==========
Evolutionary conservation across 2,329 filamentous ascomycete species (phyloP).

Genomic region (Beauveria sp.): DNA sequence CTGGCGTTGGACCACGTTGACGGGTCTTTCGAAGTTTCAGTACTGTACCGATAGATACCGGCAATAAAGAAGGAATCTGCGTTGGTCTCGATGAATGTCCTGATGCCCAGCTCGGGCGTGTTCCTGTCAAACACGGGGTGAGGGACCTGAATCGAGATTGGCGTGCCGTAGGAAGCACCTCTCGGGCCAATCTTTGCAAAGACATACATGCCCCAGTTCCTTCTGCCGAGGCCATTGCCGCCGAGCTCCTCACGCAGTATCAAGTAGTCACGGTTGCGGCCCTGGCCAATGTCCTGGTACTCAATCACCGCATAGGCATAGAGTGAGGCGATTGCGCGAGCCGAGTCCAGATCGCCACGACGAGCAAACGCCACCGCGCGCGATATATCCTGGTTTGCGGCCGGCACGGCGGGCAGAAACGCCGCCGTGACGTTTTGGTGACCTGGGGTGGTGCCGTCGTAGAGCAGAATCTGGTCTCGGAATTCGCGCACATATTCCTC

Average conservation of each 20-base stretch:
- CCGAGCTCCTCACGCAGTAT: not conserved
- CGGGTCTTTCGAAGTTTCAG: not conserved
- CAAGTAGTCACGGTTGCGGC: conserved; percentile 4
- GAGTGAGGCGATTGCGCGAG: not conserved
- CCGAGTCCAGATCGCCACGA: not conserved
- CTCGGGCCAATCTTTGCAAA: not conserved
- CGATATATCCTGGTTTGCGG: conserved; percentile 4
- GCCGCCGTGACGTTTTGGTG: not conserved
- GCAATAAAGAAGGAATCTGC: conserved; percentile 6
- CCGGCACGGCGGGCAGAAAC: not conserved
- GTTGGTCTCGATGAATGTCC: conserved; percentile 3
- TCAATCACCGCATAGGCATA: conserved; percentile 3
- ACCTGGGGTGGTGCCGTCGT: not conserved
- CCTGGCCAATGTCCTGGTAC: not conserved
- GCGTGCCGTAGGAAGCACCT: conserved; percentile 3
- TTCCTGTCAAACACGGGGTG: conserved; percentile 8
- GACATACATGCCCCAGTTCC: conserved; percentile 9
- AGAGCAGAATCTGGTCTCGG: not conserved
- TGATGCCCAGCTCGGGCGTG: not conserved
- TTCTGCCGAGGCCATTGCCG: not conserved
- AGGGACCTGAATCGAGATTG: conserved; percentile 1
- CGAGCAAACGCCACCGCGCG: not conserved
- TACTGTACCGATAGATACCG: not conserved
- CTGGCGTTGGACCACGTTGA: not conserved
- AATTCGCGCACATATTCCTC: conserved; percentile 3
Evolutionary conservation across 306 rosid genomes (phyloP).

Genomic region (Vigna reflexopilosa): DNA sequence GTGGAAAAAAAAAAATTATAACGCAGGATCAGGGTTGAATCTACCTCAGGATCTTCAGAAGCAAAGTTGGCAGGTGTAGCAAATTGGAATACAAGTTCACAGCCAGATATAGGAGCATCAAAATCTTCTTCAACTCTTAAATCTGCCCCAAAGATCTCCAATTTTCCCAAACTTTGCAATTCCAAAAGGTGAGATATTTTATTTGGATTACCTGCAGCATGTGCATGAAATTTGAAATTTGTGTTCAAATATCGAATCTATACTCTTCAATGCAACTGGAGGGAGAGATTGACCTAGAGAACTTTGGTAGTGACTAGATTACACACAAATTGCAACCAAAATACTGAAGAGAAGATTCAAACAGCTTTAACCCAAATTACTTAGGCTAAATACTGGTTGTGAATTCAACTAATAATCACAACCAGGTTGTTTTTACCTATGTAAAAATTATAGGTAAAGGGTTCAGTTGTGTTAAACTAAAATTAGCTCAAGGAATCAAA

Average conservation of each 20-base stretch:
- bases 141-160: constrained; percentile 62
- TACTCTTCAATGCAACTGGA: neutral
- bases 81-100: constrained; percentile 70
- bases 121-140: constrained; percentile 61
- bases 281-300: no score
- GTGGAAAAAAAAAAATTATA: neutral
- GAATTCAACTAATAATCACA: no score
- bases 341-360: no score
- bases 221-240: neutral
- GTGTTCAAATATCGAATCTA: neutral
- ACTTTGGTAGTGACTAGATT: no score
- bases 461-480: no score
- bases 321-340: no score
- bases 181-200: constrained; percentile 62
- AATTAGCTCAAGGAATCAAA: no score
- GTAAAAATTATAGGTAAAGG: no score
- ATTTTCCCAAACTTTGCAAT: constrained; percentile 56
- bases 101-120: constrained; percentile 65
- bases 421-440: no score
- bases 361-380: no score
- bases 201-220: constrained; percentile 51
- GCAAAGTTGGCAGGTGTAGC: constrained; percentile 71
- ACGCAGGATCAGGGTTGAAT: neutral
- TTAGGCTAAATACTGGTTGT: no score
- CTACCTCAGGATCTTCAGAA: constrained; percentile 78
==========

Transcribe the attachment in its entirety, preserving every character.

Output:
Evolutionary conservation across 2,329 filamentous ascomycete species (phyloP).

Genomic region (Beauveria sp.): DNA sequence CTGGCGTTGGACCACGTTGACGGGTCTTTCGAAGTTTCAGTACTGTACCGATAGATACCGGCAATAAAGAAGGAATCTGCGTTGGTCTCGATGAATGTCCTGATGCCCAGCTCGGGCGTGTTCCTGTCAAACACGGGGTGAGGGACCTGAATCGAGATTGGCGTGCCGTAGGAAGCACCTCTCGGGCCAATCTTTGCAAAGACATACATGCCCCAGTTCCTTCTGCCGAGGCCATTGCCGCCGAGCTCCTCACGCAGTATCAAGTAGTCACGGTTGCGGCCCTGGCCAATGTCCTGGTACTCAATCACCGCATAGGCATAGAGTGAGGCGATTGCGCGAGCCGAGTCCAGATCGCCACGACGAGCAAACGCCACCGCGCGCGATATATCCTGGTTTGCGGCCGGCACGGCGGGCAGAAACGCCGCCGTGACGTTTTGGTGACCTGGGGTGGTGCCGTCGTAGAGCAGAATCTGGTCTCGGAATTCGCGCACATATTCCTC

Average conservation of each 20-base stretch:
- CCGAGCTCCTCACGCAGTAT: not conserved
- CGGGTCTTTCGAAGTTTCAG: not conserved
- CAAGTAGTCACGGTTGCGGC: conserved; percentile 4
- GAGTGAGGCGATTGCGCGAG: not conserved
- CCGAGTCCAGATCGCCACGA: not conserved
- CTCGGGCCAATCTTTGCAAA: not conserved
- CGATATATCCTGGTTTGCGG: conserved; percentile 4
- GCCGCCGTGACGTTTTGGTG: not conserved
- GCAATAAAGAAGGAATCTGC: conserved; percentile 6
- CCGGCACGGCGGGCAGAAAC: not conserved
- GTTGGTCTCGATGAATGTCC: conserved; percentile 3
- TCAATCACCGCATAGGCATA: conserved; percentile 3
- ACCTGGGGTGGTGCCGTCGT: not conserved
- CCTGGCCAATGTCCTGGTAC: not conserved
- GCGTGCCGTAGGAAGCACCT: conserved; percentile 3
- TTCCTGTCAAACACGGGGTG: conserved; percentile 8
- GACATACATGCCCCAGTTCC: conserved; percentile 9
- AGAGCAGAATCTGGTCTCGG: not conserved
- TGATGCCCAGCTCGGGCGTG: not conserved
- TTCTGCCGAGGCCATTGCCG: not conserved
- AGGGACCTGAATCGAGATTG: conserved; percentile 1
- CGAGCAAACGCCACCGCGCG: not conserved
- TACTGTACCGATAGATACCG: not conserved
- CTGGCGTTGGACCACGTTGA: not conserved
- AATTCGCGCACATATTCCTC: conserved; percentile 3
Evolutionary conservation across 306 rosid genomes (phyloP).

Genomic region (Vigna reflexopilosa): DNA sequence GTGGAAAAAAAAAAATTATAACGCAGGATCAGGGTTGAATCTACCTCAGGATCTTCAGAAGCAAAGTTGGCAGGTGTAGCAAATTGGAATACAAGTTCACAGCCAGATATAGGAGCATCAAAATCTTCTTCAACTCTTAAATCTGCCCCAAAGATCTCCAATTTTCCCAAACTTTGCAATTCCAAAAGGTGAGATATTTTATTTGGATTACCTGCAGCATGTGCATGAAATTTGAAATTTGTGTTCAAATATCGAATCTATACTCTTCAATGCAACTGGAGGGAGAGATTGACCTAGAGAACTTTGGTAGTGACTAGATTACACACAAATTGCAACCAAAATACTGAAGAGAAGATTCAAACAGCTTTAACCCAAATTACTTAGGCTAAATACTGGTTGTGAATTCAACTAATAATCACAACCAGGTTGTTTTTACCTATGTAAAAATTATAGGTAAAGGGTTCAGTTGTGTTAAACTAAAATTAGCTCAAGGAATCAAA

Average conservation of each 20-base stretch:
- bases 141-160: constrained; percentile 62
- TACTCTTCAATGCAACTGGA: neutral
- bases 81-100: constrained; percentile 70
- bases 121-140: constrained; percentile 61
- bases 281-300: no score
- GTGGAAAAAAAAAAATTATA: neutral
- GAATTCAACTAATAATCACA: no score
- bases 341-360: no score
- bases 221-240: neutral
- GTGTTCAAATATCGAATCTA: neutral
- ACTTTGGTAGTGACTAGATT: no score
- bases 461-480: no score
- bases 321-340: no score
- bases 181-200: constrained; percentile 62
- AATTAGCTCAAGGAATCAAA: no score
- GTAAAAATTATAGGTAAAGG: no score
- ATTTTCCCAAACTTTGCAAT: constrained; percentile 56
- bases 101-120: constrained; percentile 65
- bases 421-440: no score
- bases 361-380: no score
- bases 201-220: constrained; percentile 51
- GCAAAGTTGGCAGGTGTAGC: constrained; percentile 71
- ACGCAGGATCAGGGTTGAAT: neutral
- TTAGGCTAAATACTGGTTGT: no score
- CTACCTCAGGATCTTCAGAA: constrained; percentile 78